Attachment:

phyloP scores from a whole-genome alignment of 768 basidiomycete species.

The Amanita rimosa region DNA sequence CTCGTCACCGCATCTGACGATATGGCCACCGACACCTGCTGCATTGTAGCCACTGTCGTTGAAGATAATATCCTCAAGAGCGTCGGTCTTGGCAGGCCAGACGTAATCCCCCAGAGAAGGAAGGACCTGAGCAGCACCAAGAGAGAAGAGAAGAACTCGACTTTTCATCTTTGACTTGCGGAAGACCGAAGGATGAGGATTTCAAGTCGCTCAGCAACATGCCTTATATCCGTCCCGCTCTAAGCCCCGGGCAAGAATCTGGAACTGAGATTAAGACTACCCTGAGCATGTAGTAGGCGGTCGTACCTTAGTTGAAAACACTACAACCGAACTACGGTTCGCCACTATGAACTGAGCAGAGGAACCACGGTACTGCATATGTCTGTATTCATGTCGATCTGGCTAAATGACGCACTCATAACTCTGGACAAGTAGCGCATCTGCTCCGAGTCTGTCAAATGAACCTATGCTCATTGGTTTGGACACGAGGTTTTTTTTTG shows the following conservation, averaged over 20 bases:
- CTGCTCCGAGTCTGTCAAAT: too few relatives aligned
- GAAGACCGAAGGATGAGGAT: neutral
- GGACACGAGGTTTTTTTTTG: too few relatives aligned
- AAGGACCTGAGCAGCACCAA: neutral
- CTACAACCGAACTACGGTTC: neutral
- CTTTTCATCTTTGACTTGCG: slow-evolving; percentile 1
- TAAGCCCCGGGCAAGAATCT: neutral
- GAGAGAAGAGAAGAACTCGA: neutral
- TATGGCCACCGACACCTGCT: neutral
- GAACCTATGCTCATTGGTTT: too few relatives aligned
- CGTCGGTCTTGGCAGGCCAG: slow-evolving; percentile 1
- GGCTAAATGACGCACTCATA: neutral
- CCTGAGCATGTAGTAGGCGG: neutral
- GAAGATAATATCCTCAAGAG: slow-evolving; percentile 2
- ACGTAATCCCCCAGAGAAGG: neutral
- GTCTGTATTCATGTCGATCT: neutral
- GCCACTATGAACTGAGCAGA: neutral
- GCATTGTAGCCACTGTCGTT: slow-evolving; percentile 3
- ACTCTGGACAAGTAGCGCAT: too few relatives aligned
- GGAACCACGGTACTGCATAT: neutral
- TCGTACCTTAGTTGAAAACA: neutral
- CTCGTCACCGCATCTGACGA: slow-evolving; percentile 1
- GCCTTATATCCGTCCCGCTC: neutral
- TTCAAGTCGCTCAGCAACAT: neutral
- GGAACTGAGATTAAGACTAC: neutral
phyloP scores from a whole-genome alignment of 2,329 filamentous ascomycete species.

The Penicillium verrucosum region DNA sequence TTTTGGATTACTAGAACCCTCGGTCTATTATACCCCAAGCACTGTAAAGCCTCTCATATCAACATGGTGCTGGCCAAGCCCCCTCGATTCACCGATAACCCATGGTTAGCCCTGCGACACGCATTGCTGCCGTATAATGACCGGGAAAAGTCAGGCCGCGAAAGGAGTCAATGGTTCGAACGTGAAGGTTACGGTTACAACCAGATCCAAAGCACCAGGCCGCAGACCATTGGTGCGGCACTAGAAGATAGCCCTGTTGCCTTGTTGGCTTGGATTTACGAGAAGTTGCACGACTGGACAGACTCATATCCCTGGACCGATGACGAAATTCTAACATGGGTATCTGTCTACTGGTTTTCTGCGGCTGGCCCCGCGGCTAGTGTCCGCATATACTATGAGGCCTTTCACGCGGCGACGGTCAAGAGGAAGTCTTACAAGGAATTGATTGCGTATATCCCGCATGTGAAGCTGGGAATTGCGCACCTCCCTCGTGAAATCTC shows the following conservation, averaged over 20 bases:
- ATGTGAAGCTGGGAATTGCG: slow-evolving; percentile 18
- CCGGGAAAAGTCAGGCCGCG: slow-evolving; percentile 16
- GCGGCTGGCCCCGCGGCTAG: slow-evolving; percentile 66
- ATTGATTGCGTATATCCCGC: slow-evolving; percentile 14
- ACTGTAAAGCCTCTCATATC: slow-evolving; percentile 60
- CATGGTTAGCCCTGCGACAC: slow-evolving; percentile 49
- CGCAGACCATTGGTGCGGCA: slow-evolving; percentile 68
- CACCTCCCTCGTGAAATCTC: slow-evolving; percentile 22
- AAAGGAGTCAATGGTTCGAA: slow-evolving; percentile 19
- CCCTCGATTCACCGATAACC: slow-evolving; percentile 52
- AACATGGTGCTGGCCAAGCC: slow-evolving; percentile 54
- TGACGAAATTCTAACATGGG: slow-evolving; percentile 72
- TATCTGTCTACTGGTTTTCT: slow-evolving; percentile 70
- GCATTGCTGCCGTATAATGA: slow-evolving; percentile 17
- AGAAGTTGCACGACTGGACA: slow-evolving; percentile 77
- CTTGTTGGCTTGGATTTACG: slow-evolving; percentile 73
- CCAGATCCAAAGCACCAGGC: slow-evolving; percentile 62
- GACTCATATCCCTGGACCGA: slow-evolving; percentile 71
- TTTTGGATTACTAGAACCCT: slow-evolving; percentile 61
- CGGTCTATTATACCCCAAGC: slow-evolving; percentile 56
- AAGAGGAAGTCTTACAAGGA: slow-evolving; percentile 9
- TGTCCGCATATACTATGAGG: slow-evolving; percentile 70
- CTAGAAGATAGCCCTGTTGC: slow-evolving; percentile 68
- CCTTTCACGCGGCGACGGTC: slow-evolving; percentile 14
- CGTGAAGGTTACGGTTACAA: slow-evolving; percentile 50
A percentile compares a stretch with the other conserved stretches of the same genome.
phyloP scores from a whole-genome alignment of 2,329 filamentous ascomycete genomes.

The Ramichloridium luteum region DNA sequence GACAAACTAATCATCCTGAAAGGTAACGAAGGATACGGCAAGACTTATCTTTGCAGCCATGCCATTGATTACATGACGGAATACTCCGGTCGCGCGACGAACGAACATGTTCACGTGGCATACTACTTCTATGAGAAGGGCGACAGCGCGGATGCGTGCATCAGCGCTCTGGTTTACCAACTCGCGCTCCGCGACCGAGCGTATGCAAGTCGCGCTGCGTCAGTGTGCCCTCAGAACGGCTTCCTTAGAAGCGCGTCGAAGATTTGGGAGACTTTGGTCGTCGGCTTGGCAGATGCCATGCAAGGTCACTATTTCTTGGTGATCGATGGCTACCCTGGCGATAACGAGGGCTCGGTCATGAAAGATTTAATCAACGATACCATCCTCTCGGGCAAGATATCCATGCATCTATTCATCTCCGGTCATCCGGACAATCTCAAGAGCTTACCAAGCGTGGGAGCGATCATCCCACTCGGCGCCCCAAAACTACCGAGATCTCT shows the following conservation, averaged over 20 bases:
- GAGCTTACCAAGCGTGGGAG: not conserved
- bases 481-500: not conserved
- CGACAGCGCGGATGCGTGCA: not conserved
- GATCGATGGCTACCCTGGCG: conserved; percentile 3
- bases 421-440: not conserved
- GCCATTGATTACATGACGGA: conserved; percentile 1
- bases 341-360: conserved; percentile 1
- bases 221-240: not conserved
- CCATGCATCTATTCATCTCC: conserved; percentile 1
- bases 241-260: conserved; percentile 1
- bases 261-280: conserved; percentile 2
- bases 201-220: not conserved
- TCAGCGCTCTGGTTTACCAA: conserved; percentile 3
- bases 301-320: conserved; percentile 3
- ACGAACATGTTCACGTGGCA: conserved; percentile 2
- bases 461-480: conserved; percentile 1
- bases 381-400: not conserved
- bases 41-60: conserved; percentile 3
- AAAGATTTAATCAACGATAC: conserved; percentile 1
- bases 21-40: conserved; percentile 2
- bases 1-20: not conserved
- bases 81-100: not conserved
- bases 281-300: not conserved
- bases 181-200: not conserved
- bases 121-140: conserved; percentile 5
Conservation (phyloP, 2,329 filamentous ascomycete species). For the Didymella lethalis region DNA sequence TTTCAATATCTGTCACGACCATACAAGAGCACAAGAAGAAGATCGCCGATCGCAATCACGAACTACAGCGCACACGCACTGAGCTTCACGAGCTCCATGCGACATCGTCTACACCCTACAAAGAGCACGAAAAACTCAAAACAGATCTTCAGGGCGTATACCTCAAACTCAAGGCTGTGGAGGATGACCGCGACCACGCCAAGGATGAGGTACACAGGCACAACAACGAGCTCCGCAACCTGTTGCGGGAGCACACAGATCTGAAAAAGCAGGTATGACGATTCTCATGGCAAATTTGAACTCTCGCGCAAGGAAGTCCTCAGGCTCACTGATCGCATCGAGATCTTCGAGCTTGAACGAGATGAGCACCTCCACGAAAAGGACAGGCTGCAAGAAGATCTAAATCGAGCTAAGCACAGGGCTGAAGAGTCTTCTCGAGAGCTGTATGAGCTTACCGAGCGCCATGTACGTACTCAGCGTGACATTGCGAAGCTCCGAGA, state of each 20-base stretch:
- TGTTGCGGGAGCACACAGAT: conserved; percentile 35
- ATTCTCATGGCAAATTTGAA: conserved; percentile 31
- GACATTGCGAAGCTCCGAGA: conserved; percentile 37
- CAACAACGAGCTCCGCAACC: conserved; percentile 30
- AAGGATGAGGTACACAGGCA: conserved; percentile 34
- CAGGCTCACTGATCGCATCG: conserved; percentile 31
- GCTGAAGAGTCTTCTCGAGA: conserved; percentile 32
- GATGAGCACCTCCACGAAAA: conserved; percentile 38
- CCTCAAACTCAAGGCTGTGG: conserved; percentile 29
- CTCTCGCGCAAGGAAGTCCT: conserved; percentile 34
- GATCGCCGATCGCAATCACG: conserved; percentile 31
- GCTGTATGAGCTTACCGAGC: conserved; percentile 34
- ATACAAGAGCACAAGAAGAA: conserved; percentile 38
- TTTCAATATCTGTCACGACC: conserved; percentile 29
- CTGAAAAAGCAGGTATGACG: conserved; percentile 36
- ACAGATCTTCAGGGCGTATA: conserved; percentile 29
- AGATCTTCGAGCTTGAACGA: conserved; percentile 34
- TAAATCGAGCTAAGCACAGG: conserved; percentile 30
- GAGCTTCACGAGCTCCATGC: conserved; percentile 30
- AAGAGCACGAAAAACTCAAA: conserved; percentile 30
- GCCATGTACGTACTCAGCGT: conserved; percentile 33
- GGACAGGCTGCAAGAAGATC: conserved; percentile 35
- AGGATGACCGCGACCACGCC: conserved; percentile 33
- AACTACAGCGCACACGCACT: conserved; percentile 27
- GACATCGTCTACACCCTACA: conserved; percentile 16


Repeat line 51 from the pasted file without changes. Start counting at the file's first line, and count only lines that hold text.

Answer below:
- TGTCCGCATATACTATGAGG: slow-evolving; percentile 70